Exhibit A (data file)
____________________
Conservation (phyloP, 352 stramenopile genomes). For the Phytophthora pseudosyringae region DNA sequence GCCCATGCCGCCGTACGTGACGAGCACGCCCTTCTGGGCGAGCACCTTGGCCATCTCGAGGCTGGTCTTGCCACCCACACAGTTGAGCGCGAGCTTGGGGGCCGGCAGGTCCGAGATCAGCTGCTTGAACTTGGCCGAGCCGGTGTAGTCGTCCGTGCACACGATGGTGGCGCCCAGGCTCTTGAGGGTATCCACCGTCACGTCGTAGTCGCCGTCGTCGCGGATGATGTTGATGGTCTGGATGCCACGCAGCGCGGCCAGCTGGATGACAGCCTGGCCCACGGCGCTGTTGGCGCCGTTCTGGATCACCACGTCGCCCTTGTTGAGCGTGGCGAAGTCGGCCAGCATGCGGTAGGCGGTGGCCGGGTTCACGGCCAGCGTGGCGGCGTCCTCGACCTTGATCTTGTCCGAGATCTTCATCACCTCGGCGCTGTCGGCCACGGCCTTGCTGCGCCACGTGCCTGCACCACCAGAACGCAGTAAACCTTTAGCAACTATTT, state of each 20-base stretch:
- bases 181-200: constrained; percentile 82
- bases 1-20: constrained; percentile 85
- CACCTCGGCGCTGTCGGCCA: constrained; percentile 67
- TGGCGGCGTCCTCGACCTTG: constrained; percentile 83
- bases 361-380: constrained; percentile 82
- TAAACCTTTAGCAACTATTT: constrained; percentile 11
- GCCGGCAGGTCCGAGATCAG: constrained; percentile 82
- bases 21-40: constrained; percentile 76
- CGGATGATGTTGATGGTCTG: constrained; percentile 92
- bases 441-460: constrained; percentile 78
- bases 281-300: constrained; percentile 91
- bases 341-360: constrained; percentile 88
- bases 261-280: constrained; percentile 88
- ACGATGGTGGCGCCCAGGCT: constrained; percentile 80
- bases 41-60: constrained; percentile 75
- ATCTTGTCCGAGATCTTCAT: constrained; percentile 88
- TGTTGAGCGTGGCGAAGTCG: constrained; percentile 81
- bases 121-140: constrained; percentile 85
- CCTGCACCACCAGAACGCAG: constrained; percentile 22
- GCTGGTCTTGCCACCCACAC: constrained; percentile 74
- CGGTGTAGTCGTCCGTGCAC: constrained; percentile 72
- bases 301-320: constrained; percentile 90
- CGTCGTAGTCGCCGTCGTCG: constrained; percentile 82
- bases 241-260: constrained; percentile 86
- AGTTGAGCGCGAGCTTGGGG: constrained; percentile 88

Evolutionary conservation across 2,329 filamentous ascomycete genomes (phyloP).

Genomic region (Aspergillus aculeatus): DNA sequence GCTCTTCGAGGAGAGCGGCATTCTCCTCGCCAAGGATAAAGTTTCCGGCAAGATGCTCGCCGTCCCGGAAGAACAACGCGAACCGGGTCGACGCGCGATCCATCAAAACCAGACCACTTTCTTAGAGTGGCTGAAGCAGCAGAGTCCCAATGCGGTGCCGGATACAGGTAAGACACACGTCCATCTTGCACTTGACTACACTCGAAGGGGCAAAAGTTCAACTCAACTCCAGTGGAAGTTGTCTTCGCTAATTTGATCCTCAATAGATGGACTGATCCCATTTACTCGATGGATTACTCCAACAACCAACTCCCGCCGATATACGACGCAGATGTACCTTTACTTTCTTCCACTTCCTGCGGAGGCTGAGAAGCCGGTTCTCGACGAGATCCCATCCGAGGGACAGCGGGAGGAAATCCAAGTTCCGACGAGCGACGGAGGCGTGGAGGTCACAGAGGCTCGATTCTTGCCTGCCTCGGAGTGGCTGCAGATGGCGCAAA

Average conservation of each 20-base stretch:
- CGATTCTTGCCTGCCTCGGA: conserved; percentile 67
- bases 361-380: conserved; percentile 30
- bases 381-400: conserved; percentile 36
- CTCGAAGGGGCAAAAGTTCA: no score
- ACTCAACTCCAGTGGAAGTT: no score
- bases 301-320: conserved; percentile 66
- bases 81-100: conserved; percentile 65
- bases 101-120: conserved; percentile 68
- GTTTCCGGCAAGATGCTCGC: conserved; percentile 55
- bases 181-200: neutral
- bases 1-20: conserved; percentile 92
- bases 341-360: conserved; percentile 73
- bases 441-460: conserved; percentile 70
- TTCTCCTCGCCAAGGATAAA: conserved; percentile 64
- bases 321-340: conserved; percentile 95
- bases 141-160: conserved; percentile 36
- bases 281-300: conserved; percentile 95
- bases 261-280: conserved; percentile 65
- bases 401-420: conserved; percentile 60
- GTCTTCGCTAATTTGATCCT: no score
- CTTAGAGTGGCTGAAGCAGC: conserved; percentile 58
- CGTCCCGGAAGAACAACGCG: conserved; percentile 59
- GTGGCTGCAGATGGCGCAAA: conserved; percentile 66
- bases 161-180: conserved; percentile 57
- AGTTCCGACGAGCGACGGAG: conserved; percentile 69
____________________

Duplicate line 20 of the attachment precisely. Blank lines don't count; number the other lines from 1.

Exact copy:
- CCTGCACCACCAGAACGCAG: constrained; percentile 22